In the same respect, the discipline’s history of empowerment and citizen participation also makes it an ideal pioneer in addressing this social issue. As formerly trafficked persons are an extremely vulnerable population, research that includes their perspectives is difficult to come by (see Aron et al., 2006 and Coonan, 2004 for notable exceptions). Their voices are noticeably absent from public discourse about human trafficking and what to do about it. Bringing the ideas and input of formerly trafficked persons into research is imperative if policy makers and service providers truly intend to help survivors and address human trafficking in our country.
While the academic research in the area of human trafficking may be sparse, community groups on the ground have been addressing the issue for years. Harnessing their knowledge and insight could move the academic and public policy discussions of human trafficking past a needs-based and individualistic approach to human trafficking issues. In their book, The Slave Next Door: Human Trafficking and Slavery in America Today, Bales and Soodalter (2009) highlight a remarkable organization that has been involved in helping formerly trafficked persons. The Coalition of Immokalee Workers is a community-based organization of migrant agricultural workers that has been involved in the anti-trafficking movement for over 15 years. The organization investigates labor abuses, conducts national campaigns to pressure big businesses to pay more for produce, and educates migrant workers on their rights. They have been remarkably successful in helping authorities find and prosecute traffickers, as wells as in advocating for changes in corporate practices that make migrant workers vulnerable to human trafficking. Community psychologists’ approach to research using collaboration and community strengths could examine this kind of community success in order to expand the national discourse on trafficking beyond the current narrow focus on survivor needs.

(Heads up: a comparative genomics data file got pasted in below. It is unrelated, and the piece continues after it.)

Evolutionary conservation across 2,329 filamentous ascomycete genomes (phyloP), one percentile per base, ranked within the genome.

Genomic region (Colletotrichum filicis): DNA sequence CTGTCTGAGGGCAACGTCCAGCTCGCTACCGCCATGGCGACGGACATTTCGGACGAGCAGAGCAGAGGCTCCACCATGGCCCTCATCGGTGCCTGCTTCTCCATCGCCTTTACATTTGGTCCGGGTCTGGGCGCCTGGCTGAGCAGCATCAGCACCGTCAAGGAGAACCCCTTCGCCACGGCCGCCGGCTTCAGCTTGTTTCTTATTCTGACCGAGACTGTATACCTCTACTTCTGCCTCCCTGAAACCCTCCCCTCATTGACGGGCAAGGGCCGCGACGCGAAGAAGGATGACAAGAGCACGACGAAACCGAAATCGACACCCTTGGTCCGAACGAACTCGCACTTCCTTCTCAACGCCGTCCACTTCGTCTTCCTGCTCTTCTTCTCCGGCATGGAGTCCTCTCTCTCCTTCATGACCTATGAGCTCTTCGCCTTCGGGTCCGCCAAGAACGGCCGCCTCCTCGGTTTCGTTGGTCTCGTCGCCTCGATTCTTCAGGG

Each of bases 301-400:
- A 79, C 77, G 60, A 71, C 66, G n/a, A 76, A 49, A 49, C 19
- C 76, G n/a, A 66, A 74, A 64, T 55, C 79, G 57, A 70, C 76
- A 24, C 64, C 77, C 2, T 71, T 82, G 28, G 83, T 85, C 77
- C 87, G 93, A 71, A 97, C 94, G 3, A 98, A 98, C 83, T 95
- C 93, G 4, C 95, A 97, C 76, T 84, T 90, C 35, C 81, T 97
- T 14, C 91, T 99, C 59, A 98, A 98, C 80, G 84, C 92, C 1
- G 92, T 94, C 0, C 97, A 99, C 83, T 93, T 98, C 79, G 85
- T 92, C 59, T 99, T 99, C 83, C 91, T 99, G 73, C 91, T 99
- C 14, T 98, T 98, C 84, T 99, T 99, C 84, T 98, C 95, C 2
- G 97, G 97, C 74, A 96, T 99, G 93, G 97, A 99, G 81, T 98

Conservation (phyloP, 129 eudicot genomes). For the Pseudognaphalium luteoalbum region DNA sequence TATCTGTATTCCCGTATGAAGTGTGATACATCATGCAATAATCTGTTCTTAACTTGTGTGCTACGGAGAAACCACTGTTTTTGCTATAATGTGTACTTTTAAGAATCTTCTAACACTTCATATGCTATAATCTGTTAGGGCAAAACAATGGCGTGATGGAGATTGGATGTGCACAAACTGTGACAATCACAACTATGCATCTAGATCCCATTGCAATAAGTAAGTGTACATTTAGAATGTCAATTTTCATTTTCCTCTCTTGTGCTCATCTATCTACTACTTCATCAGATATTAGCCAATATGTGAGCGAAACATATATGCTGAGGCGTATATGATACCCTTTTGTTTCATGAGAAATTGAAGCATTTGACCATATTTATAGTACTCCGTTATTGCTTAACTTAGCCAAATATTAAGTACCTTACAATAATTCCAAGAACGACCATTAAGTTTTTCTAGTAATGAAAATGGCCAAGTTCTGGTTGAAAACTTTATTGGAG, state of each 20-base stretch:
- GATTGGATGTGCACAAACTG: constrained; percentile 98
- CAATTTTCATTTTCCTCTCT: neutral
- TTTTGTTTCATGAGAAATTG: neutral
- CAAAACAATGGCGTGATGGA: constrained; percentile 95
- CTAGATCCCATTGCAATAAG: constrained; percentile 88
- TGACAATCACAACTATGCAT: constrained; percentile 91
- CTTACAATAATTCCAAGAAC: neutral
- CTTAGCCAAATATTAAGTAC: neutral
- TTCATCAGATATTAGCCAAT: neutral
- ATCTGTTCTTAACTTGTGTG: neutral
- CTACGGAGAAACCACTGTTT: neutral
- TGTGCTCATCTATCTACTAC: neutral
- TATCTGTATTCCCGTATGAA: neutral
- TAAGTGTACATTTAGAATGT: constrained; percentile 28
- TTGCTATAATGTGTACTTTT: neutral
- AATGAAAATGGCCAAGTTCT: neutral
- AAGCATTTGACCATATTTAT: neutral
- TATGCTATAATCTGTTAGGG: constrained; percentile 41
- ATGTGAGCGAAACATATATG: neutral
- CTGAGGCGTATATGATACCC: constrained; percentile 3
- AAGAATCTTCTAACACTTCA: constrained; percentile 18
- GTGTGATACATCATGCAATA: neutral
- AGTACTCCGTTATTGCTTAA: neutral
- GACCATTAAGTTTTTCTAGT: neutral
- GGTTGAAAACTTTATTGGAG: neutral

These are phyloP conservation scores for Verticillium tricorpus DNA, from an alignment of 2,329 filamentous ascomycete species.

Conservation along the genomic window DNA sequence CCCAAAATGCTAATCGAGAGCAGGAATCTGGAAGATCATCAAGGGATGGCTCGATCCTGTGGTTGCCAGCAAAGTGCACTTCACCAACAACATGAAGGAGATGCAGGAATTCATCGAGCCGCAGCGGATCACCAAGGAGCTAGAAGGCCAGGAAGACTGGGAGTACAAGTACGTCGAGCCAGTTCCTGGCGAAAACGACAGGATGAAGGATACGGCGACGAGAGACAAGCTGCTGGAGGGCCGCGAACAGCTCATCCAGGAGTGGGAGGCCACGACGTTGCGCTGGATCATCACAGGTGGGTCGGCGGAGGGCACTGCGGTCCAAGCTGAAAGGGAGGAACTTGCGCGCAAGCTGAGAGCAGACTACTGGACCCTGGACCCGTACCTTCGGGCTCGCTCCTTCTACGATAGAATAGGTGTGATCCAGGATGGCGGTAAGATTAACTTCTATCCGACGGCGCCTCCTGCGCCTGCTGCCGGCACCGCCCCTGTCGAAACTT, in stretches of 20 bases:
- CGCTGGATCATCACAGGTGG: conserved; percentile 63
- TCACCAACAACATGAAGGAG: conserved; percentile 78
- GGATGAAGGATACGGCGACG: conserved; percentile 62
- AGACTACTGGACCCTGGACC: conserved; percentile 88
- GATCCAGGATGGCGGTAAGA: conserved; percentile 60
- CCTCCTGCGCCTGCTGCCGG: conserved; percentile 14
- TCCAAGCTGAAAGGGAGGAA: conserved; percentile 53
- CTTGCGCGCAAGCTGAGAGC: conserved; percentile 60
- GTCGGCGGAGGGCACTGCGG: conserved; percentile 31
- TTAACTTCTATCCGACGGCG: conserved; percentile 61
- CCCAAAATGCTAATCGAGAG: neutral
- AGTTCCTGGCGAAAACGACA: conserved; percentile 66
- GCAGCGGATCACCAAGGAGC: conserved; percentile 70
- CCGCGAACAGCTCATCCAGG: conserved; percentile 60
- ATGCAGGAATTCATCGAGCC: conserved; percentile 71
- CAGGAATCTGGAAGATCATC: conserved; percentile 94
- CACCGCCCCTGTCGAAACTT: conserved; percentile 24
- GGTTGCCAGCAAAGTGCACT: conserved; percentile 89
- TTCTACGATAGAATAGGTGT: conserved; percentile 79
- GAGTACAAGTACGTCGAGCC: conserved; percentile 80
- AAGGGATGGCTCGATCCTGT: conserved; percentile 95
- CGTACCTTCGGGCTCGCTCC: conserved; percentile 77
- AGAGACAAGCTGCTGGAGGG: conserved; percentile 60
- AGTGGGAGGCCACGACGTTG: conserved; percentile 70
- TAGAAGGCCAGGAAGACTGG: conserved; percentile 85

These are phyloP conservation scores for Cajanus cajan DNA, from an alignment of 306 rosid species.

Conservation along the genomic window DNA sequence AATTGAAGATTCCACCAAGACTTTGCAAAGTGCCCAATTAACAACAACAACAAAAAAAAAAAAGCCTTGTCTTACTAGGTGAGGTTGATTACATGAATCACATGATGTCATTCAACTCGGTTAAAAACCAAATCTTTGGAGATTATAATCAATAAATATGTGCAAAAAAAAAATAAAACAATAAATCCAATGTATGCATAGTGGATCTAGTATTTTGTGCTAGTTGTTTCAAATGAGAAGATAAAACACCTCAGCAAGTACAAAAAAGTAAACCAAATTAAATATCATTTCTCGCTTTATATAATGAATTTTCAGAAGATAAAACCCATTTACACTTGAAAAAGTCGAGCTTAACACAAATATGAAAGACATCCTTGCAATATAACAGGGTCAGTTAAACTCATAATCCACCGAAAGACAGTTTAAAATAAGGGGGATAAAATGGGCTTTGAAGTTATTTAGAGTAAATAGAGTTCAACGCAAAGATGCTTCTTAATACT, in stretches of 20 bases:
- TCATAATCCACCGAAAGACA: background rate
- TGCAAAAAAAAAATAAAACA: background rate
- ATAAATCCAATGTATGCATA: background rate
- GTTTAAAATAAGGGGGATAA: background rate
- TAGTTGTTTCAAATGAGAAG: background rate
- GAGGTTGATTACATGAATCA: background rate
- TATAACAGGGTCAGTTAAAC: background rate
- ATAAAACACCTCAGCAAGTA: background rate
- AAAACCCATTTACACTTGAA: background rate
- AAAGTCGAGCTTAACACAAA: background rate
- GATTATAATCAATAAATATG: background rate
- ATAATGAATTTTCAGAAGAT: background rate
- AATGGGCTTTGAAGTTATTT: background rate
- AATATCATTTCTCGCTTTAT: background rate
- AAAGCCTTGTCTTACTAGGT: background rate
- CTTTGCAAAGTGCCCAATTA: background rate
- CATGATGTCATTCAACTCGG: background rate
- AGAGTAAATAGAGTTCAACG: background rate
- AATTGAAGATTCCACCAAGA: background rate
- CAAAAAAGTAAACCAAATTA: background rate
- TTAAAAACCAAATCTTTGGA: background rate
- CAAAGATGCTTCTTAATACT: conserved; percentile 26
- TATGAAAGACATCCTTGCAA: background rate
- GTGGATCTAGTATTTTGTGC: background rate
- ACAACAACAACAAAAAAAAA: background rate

One reason that research in the area of human trafficking is so sparse is that trafficked persons are a hidden population. Determining the extent and demographics of those caught in human trafficking is thus difficult. Tyldum and Brunovskis (2005) provide a thoughtful discussion of the methodological challenges involved with attempting to research human trafficking. Current studies have examined the characteristics of trafficking cases that have been identified by law enforcement. This sample provides a limited amount of information on trafficking, but is likely not representative of the total population of trafficked persons. Tyldum and Brunovskis (2005) stress that while quantifying the extent and demographics of those who have been trafficked is in a rudimentary stage of research, much can still be learned from qualitative studies with formerly trafficked persons. Community psychology as a field has some pre-existing experience on working with hidden populations (e.g. illicit drug users and women in situations of domestic violence) and with creative methodological solutions to complex research questions. Our ability to use empirically grounded techniques in the context of real world situations is certainly an asset sorely needed in human trafficking related research.